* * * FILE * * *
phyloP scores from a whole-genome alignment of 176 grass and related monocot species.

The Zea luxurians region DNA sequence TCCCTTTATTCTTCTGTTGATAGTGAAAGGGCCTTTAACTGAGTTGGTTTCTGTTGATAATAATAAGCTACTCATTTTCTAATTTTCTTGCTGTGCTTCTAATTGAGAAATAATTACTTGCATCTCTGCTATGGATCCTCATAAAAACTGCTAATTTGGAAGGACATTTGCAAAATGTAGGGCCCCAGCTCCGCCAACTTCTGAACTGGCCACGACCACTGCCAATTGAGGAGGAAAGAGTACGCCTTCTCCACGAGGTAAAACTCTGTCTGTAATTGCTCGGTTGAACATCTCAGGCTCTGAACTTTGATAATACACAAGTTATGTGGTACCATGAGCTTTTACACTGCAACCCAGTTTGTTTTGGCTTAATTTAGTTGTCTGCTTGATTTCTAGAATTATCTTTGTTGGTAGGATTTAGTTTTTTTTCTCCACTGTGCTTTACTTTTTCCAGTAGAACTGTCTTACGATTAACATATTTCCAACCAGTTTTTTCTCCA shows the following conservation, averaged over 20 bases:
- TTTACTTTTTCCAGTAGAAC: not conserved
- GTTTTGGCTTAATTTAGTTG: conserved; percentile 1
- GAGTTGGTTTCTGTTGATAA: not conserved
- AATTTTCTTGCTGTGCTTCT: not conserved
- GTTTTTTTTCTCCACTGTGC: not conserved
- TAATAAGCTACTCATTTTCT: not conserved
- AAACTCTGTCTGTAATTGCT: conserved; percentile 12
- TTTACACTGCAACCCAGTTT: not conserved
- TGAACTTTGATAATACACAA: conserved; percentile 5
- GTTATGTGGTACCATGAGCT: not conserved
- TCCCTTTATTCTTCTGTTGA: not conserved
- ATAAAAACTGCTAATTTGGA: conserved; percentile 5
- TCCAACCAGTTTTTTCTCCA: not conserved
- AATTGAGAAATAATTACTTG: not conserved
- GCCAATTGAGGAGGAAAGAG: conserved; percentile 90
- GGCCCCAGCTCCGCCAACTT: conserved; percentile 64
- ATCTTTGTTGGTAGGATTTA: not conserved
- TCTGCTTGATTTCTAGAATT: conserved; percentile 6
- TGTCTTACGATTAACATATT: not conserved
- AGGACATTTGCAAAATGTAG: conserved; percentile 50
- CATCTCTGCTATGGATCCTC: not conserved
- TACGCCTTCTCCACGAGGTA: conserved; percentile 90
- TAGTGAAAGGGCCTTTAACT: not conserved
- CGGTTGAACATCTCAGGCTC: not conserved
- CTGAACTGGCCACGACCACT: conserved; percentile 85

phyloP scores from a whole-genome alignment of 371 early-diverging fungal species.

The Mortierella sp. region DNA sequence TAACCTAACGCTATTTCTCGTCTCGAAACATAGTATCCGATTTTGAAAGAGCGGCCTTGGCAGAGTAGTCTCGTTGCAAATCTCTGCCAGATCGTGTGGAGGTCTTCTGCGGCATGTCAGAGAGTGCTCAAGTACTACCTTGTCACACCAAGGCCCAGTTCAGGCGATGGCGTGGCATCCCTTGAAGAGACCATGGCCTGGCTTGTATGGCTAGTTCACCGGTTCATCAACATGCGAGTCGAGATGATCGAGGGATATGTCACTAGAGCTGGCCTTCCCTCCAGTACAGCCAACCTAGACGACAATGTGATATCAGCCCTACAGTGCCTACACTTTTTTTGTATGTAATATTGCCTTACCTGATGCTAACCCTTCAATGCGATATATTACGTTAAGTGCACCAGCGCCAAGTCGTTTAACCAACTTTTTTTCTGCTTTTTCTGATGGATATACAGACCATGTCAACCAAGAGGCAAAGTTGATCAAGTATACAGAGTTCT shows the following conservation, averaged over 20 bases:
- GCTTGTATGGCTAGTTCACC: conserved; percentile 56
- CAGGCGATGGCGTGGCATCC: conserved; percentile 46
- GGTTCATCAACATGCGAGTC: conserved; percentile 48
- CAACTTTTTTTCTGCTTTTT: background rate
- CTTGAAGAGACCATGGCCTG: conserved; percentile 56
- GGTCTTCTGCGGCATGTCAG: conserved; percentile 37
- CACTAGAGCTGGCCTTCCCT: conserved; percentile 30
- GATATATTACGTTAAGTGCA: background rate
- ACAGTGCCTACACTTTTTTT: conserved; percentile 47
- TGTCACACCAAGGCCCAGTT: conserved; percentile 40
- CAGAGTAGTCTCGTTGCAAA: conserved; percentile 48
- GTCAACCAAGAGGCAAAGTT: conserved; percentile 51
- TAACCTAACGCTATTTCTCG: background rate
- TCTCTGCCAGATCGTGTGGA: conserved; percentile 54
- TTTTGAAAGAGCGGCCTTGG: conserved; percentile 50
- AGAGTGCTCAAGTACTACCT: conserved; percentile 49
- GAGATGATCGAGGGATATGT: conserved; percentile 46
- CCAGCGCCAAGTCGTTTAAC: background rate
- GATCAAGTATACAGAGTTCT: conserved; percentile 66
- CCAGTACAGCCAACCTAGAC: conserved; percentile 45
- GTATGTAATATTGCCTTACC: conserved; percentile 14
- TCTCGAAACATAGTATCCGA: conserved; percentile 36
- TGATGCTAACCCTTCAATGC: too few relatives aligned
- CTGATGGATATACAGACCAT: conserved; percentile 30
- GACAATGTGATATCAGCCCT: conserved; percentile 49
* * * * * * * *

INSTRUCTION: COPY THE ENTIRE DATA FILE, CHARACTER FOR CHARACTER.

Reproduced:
phyloP scores from a whole-genome alignment of 176 grass and related monocot species.

The Zea luxurians region DNA sequence TCCCTTTATTCTTCTGTTGATAGTGAAAGGGCCTTTAACTGAGTTGGTTTCTGTTGATAATAATAAGCTACTCATTTTCTAATTTTCTTGCTGTGCTTCTAATTGAGAAATAATTACTTGCATCTCTGCTATGGATCCTCATAAAAACTGCTAATTTGGAAGGACATTTGCAAAATGTAGGGCCCCAGCTCCGCCAACTTCTGAACTGGCCACGACCACTGCCAATTGAGGAGGAAAGAGTACGCCTTCTCCACGAGGTAAAACTCTGTCTGTAATTGCTCGGTTGAACATCTCAGGCTCTGAACTTTGATAATACACAAGTTATGTGGTACCATGAGCTTTTACACTGCAACCCAGTTTGTTTTGGCTTAATTTAGTTGTCTGCTTGATTTCTAGAATTATCTTTGTTGGTAGGATTTAGTTTTTTTTCTCCACTGTGCTTTACTTTTTCCAGTAGAACTGTCTTACGATTAACATATTTCCAACCAGTTTTTTCTCCA shows the following conservation, averaged over 20 bases:
- TTTACTTTTTCCAGTAGAAC: not conserved
- GTTTTGGCTTAATTTAGTTG: conserved; percentile 1
- GAGTTGGTTTCTGTTGATAA: not conserved
- AATTTTCTTGCTGTGCTTCT: not conserved
- GTTTTTTTTCTCCACTGTGC: not conserved
- TAATAAGCTACTCATTTTCT: not conserved
- AAACTCTGTCTGTAATTGCT: conserved; percentile 12
- TTTACACTGCAACCCAGTTT: not conserved
- TGAACTTTGATAATACACAA: conserved; percentile 5
- GTTATGTGGTACCATGAGCT: not conserved
- TCCCTTTATTCTTCTGTTGA: not conserved
- ATAAAAACTGCTAATTTGGA: conserved; percentile 5
- TCCAACCAGTTTTTTCTCCA: not conserved
- AATTGAGAAATAATTACTTG: not conserved
- GCCAATTGAGGAGGAAAGAG: conserved; percentile 90
- GGCCCCAGCTCCGCCAACTT: conserved; percentile 64
- ATCTTTGTTGGTAGGATTTA: not conserved
- TCTGCTTGATTTCTAGAATT: conserved; percentile 6
- TGTCTTACGATTAACATATT: not conserved
- AGGACATTTGCAAAATGTAG: conserved; percentile 50
- CATCTCTGCTATGGATCCTC: not conserved
- TACGCCTTCTCCACGAGGTA: conserved; percentile 90
- TAGTGAAAGGGCCTTTAACT: not conserved
- CGGTTGAACATCTCAGGCTC: not conserved
- CTGAACTGGCCACGACCACT: conserved; percentile 85

phyloP scores from a whole-genome alignment of 371 early-diverging fungal species.

The Mortierella sp. region DNA sequence TAACCTAACGCTATTTCTCGTCTCGAAACATAGTATCCGATTTTGAAAGAGCGGCCTTGGCAGAGTAGTCTCGTTGCAAATCTCTGCCAGATCGTGTGGAGGTCTTCTGCGGCATGTCAGAGAGTGCTCAAGTACTACCTTGTCACACCAAGGCCCAGTTCAGGCGATGGCGTGGCATCCCTTGAAGAGACCATGGCCTGGCTTGTATGGCTAGTTCACCGGTTCATCAACATGCGAGTCGAGATGATCGAGGGATATGTCACTAGAGCTGGCCTTCCCTCCAGTACAGCCAACCTAGACGACAATGTGATATCAGCCCTACAGTGCCTACACTTTTTTTGTATGTAATATTGCCTTACCTGATGCTAACCCTTCAATGCGATATATTACGTTAAGTGCACCAGCGCCAAGTCGTTTAACCAACTTTTTTTCTGCTTTTTCTGATGGATATACAGACCATGTCAACCAAGAGGCAAAGTTGATCAAGTATACAGAGTTCT shows the following conservation, averaged over 20 bases:
- GCTTGTATGGCTAGTTCACC: conserved; percentile 56
- CAGGCGATGGCGTGGCATCC: conserved; percentile 46
- GGTTCATCAACATGCGAGTC: conserved; percentile 48
- CAACTTTTTTTCTGCTTTTT: background rate
- CTTGAAGAGACCATGGCCTG: conserved; percentile 56
- GGTCTTCTGCGGCATGTCAG: conserved; percentile 37
- CACTAGAGCTGGCCTTCCCT: conserved; percentile 30
- GATATATTACGTTAAGTGCA: background rate
- ACAGTGCCTACACTTTTTTT: conserved; percentile 47
- TGTCACACCAAGGCCCAGTT: conserved; percentile 40
- CAGAGTAGTCTCGTTGCAAA: conserved; percentile 48
- GTCAACCAAGAGGCAAAGTT: conserved; percentile 51
- TAACCTAACGCTATTTCTCG: background rate
- TCTCTGCCAGATCGTGTGGA: conserved; percentile 54
- TTTTGAAAGAGCGGCCTTGG: conserved; percentile 50
- AGAGTGCTCAAGTACTACCT: conserved; percentile 49
- GAGATGATCGAGGGATATGT: conserved; percentile 46
- CCAGCGCCAAGTCGTTTAAC: background rate
- GATCAAGTATACAGAGTTCT: conserved; percentile 66
- CCAGTACAGCCAACCTAGAC: conserved; percentile 45
- GTATGTAATATTGCCTTACC: conserved; percentile 14
- TCTCGAAACATAGTATCCGA: conserved; percentile 36
- TGATGCTAACCCTTCAATGC: too few relatives aligned
- CTGATGGATATACAGACCAT: conserved; percentile 30
- GACAATGTGATATCAGCCCT: conserved; percentile 49